Super Mario World 2: Yoshi’s Island has a bit of a strange twin in The Legend of Zelda: Majora’s Mask. Both followed widely acclaimed and genre-defining games, and somehow both chose to do somewhat similar yet insanely different things with their respective sequels. In the case of Yoshi’s Island, it was casting Yoshi as the hero, rather than Mario, and relegating the latter to a screeching infantile annoyance instead of the protagonist. Baby Mario’s recurring cry is probably the number one reason not to enjoy this game, but luckily there is a host of new ideas that more than make up for it. For one thing, Yoshi plays dramatically differently from Mario, and the fact that he is constantly hampered by having to keep everyone’s favorite plumber safe gives the game a puzzle-lite element that no one saw coming. The gorgeous animation and trademark level design only further raise SMW2‘s status as an instant cult classic, and another great example of how going a different direction for a sequel, rather than retreading the original, can work wonders in the long run. (Mike Worby)
10. Super Mario 3D Land
Super Mario 3D Land represents the first 3DS title to make full use of the system’s array of capabilities. With an expertly balanced difficulty progression, dazzling level design, and masterful Power-Ups, this is the ideal 3DS experience. As an experience, Super Mario 3DLandgets deeper the longer you play, as you sink into its particular groove and learn to appreciate it as a unique title — one that is separate from yet beautifully derivative of the entire Mario franchise. As a whole, 3D Land is brilliant and addictive, and does for 3D-enhanced platforming what the original Super Mario Bros. did for 2D platforming. (Katrina Lind)
9. Super Mario Sunshine
The year was 2001, and Nintendo had just released its lovable purple lunchbox, the Nintendo GameCube. While the innovative Luigi’s Mansion had just come out, the console lacked what it truly needed: a 3D Super Mario game. Super Mario Sunshine provided just that, sending Mario on a vacation that he would not soon forget. Sunshine is a tough, but rewarding game (my 8-year-old self-found it positively infuriating) that still holds up well today, despite being the weakest of the 3D Super Mario games. Mario’s jetpack/water gun, named F.L.U.D.D., is an incredibly interesting addition, augmenting Mario’s move set in a way unheard of until Super Mario Odyssey, and paving the way for a great experience. While the story is horrendous (even for a Mario platformer) and a 30fps framerate cap looks really strange in a Mario title, Super Mario Sunshine is still a good game that has, for the most part, stood the test of time. (Izak Barnette)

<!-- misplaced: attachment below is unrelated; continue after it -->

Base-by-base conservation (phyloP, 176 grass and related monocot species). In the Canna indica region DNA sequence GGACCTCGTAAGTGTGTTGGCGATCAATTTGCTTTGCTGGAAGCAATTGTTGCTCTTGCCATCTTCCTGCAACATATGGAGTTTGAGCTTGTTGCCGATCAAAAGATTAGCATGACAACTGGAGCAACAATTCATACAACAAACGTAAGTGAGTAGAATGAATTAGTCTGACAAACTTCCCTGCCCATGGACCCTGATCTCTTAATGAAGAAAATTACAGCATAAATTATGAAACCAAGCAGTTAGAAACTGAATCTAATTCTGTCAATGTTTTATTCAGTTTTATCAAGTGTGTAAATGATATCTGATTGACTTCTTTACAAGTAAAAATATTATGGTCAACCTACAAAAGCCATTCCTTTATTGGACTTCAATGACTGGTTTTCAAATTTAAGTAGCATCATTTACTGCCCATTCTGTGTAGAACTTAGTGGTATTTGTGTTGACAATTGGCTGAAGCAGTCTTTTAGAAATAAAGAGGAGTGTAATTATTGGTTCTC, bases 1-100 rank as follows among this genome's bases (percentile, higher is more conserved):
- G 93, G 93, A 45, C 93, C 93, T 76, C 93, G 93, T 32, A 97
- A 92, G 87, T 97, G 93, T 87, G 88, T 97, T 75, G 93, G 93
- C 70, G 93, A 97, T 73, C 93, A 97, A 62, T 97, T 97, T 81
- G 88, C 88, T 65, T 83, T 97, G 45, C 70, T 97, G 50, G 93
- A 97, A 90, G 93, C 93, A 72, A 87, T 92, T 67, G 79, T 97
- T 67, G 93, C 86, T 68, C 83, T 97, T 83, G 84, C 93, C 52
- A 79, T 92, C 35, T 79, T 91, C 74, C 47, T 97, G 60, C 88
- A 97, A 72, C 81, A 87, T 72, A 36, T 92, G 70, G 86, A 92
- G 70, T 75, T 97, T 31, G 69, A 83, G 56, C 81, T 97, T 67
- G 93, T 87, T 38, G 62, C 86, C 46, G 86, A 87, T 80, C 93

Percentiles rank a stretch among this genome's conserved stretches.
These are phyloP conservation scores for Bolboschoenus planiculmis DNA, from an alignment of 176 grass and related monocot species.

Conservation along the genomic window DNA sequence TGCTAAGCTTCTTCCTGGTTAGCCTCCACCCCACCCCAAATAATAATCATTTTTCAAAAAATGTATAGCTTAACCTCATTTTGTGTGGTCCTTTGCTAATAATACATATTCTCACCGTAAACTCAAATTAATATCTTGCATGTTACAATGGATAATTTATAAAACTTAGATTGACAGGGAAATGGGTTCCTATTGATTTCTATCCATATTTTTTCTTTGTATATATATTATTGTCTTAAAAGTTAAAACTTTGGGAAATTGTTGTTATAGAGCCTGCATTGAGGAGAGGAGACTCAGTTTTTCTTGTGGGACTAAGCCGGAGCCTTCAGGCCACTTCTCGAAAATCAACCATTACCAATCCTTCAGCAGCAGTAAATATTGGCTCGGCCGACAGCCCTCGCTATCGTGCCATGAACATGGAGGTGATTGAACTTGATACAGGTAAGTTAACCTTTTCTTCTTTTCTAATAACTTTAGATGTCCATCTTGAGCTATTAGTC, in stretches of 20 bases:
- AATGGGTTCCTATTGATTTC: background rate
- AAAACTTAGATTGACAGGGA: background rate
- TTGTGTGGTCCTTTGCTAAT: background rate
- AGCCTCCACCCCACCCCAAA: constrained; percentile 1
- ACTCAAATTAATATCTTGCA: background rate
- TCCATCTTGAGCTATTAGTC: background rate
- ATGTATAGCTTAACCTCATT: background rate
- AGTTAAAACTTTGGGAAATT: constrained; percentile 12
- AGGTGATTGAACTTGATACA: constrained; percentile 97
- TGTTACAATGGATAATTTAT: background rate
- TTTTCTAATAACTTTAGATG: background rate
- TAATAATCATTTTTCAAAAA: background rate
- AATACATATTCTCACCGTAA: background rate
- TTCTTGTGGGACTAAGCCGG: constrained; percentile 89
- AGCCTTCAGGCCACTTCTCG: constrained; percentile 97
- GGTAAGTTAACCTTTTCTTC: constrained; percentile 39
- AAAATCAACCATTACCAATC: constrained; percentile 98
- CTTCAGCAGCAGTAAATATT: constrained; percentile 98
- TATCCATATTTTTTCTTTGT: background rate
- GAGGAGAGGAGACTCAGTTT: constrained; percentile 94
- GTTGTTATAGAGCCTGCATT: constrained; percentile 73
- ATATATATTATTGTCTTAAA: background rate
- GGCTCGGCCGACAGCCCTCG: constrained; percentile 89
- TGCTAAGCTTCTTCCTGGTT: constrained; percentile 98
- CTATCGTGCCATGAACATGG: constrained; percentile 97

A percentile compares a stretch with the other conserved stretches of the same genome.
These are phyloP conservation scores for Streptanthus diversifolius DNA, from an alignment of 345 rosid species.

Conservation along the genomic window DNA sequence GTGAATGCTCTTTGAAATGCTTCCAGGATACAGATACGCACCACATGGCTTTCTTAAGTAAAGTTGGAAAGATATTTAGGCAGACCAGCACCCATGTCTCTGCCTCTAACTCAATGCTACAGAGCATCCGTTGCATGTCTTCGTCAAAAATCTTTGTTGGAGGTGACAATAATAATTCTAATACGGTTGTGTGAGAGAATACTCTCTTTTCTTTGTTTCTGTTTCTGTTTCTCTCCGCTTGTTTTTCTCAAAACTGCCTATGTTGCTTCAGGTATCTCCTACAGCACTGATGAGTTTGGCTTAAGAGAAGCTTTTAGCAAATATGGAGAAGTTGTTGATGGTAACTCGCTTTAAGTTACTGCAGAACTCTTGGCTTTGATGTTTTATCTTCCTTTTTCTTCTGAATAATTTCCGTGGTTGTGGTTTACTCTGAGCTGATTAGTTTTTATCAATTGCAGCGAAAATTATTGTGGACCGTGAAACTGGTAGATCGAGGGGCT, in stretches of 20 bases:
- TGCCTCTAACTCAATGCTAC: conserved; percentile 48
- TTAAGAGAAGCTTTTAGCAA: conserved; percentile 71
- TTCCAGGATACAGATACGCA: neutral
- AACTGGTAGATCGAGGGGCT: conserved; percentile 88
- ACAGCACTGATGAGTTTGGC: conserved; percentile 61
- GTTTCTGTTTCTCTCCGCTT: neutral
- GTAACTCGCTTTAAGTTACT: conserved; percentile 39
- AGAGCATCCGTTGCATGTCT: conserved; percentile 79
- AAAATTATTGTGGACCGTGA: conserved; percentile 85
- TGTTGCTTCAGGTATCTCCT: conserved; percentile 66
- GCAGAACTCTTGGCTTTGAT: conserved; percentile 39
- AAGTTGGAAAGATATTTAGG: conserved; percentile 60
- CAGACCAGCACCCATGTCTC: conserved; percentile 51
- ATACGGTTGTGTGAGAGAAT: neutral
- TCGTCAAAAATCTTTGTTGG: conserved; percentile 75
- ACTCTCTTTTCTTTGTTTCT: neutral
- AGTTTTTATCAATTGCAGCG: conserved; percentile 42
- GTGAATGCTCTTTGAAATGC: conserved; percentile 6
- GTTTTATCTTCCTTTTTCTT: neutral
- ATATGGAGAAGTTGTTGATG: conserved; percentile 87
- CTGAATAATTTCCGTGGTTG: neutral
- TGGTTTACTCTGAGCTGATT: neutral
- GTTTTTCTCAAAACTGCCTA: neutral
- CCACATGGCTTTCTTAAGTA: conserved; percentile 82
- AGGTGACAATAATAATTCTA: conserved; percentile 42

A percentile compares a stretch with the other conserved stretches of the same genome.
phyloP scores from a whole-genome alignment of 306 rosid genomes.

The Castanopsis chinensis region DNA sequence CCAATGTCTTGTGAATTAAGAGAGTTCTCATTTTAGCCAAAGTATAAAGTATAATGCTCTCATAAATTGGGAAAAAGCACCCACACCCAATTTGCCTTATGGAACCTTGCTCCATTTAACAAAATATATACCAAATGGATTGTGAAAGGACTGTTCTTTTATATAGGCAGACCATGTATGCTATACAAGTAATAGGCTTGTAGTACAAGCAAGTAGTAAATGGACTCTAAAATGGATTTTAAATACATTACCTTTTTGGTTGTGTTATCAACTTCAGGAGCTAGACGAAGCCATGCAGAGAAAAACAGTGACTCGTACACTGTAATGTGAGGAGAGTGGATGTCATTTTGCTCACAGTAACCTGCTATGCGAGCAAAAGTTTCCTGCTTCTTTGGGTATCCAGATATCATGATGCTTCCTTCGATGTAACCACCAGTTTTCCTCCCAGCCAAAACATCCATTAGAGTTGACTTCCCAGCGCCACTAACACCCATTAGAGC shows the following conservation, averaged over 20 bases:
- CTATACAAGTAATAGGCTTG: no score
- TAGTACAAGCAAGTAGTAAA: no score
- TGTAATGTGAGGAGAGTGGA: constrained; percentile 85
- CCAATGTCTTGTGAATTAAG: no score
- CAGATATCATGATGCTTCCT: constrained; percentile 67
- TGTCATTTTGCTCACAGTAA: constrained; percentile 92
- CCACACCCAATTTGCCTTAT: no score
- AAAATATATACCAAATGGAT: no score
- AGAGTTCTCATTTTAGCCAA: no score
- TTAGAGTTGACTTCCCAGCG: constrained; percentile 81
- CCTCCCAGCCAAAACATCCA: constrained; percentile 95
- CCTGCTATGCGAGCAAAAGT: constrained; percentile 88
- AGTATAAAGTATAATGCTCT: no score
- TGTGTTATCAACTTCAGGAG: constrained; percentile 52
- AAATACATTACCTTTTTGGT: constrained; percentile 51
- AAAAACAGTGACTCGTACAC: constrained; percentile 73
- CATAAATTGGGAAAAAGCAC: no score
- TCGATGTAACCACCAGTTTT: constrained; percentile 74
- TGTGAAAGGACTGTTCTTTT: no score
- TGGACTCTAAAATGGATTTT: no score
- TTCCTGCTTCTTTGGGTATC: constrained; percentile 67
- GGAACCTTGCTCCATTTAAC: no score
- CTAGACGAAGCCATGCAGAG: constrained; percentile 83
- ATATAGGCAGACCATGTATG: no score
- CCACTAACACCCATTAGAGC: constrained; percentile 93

8. Super Mario 3D World
Super Mario 3D World had a lot to live up to at its launch. The previous three 3D Mario titles on N64, GameCube, and Wii had all cleverly innovated on (or in Super Mario 64’s case, even invented) the traditional 3D platformer. As a follow-up to the critically acclaimed Super Mario 3D Land on the Nintendo 3DS, Super Mario 3D World wasn’t the 3D Mario game that gamers expected, but it proved subtly brilliant, providing the Wii U with one of its finest titles in the process.
From the adorable Super Bell, which transforms Mario and Co. into lovable catsuit-wearing adventurers, to the story-book plot involving Bowser kidnapping the Sprixies, every aspect of Super Mario 3D World feels cozy. Expertly designed landscapes beautifully rendered in high definition complement the charm evident from the game’s inception. Such beautiful design, combined with a spectacular jazz-inspired score and excellent controls, cement what is one of the best 3D Mario games to date. (Izsak Barnette)